How does an LED projector work?

10 January 2021

Have you ever been to the movies and found yourself wondering exactly how the images are shown on the screen? The answer is a projector. From movie theatres to boardrooms, classrooms to your very own home, a projector is a super versatile piece of kit. But, how does it work? From the specifications to the pros and cons, we explain all.

So, how does an LED projector work?

Before we discuss exactly how an LED projector works, first we must understand projectors in general. A projector is simply a technological device that is used to project an image from a computer, TV or gaming system onto a screen. It works by shining and filtering light through a small, transparent lens, and projecting this onto a screen.

Unlike a typical lamp-based projector, which uses coloured filters, or colour wheels to generate colour, in an LED projector, a combination of red, green and blue LED bulbs are used to create a white light that is then filtered through the lens to form an image on the screen.

What about the specifications?

When it comes to purchasing the right LED projector for you, there are a number of things to bear in mind:


Measured in ANSI lumens, projector brightness is key if you want to be able to see your image clearly. This is because, the more lumens, and therefore the brighter the image, the less affected by ambient light your image will be. If a projector has a low number of lumens, you’d only be able to see the image in a dark room as any other light sources would make it very hard to see.

Typically, if you’re looking for a great picture for outdoor viewing, a good brightness for a projector is around 2000-3000 lumens, but this does depend on a number of other factors such as the brightness of the sun and the quality of your screen.

Throw Ratio:

In order to create the right image size, you’ll need to properly calculate your throw distance to figure out the model you need, along with where you’re going to put the projector itself. Throw ratio simply refers to the distance between a projector and the screen and is worked out using the following formula:

Distance (D) divided by image size (S) equals the Throw Ratio (T)

Depending on your distance, there are a few different types of projector you can choose from:

  • Standard Throw: ideal providing larger images, standard throw projectors are usually installed in the center of the ceiling and are perfect for big rooms
  • Short Throw (ST): with a throw range of 3 to 8 feet, short throw projectors are an extremely versatile option
  • Ultra Short Throw (UST): these projectors work from anywhere between 0 to 4 feet away, making them ideal for smaller spaces

Aspect Ratio:

Aspect ratio refers to the ratio of the width to the height of a projected image or screen. For example, a 4:3 display produces a more square image that is 4 inches from left to right, and 3 inches high, while, for a 16:9 ratio, the image will be more rectangular, and 16 inches by 9 inches.

Contrast ratio:

Contrast ratio is the difference, or contrast, between the lightest and the darkest pixel on the screen, and determines the quality of your picture. A higher contrast ratio will create a clearer image with more distinct colours.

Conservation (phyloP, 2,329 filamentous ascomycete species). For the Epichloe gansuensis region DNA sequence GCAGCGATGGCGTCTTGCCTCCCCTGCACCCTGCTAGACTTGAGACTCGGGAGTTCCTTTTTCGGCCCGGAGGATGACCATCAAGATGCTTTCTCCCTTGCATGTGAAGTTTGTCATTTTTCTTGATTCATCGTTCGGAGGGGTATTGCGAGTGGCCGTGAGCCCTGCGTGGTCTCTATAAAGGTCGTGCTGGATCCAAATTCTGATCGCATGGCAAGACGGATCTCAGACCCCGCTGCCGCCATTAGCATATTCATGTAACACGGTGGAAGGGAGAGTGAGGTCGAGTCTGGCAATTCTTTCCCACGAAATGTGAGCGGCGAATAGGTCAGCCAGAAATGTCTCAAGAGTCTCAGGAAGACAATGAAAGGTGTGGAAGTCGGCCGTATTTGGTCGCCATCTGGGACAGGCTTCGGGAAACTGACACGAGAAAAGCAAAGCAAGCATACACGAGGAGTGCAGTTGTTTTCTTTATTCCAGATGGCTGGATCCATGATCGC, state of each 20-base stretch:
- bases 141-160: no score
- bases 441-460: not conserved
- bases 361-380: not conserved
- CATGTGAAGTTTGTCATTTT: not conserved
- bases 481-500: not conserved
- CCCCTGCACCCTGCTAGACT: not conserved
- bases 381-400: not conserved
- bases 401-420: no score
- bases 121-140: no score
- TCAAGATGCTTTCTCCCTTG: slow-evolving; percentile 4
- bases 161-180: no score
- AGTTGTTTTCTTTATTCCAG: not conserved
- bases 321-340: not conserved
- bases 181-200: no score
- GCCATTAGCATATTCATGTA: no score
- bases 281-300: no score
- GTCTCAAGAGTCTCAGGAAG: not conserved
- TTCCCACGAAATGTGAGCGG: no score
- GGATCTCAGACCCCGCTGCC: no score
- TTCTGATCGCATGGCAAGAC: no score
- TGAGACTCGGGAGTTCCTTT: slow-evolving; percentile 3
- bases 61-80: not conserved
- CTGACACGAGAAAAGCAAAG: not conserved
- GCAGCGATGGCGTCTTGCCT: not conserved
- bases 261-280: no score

In order to connect your projector to your games console or streaming device, you’ll need to take advantage of the various ports and connections available on the device itself, but it isn’t quite as simple as just plugging it in and switching it on.

Instead, there are several different input options available, and different devices will require a specific connection. Video cables like HDMI, DVI, or VGA, are the most commonly used connection ports on a projector, and are usually used to connect games consoles such as a Playstation 4, or a streaming device like a laptop, while other devices use various USB cable types to form a connection.
So, why should you choose an LED projector?

Now that we’ve explained exactly how an LED projector works, it’s time to find out if LED projectors are any good? Here’s what makes an LED projector great:

  • Long-lasting: when you buy an LED LG CineBeam, the bulbs themselves will last for up to an estimated 30,000 hours. This means, even if you used the projector for eight hours a day, you wouldn’t have to replace the lamp for a massive 10 years – this is great for keeping maintenance costs low, too!
  • Quieter and more compact: LED bulbs are much cooler than traditional versions, and so an LED projector is normally much smaller and quieter, as less space is needed for airflow, insulation or cooling fans, making them ideal for smaller spaces, when out and about or on your travels
  • Accurate colour: due to the combination of coloured bulbs used to create an image, LED projectors have the ability to reproduce more colours than other projectors and are immune from the rainbow effect – where the colour wheel is too slow, and so the projected image contains unwanted, or incorrect, colours.

What about laser projectors?

While LED projectors are a great choice, for the best possible experience a laser projector might be better. This is because laser projectors offer longer lasting brightness along with better colour and contrast and, when compared to LED models, require less maintenance. Similarly, the LED lights used in laser projectors are much brighter yet require no heating up, meaning less cooling is needed as inside the unit itself, and therefore the projector uses less electricity.

Whether you’re searching for a portable device for on-the-go or a more high-end projector to seamlessly integrate with your home cinema or theatre room, no matter the model you choose, we have an LED LG CineBeam for everyone.

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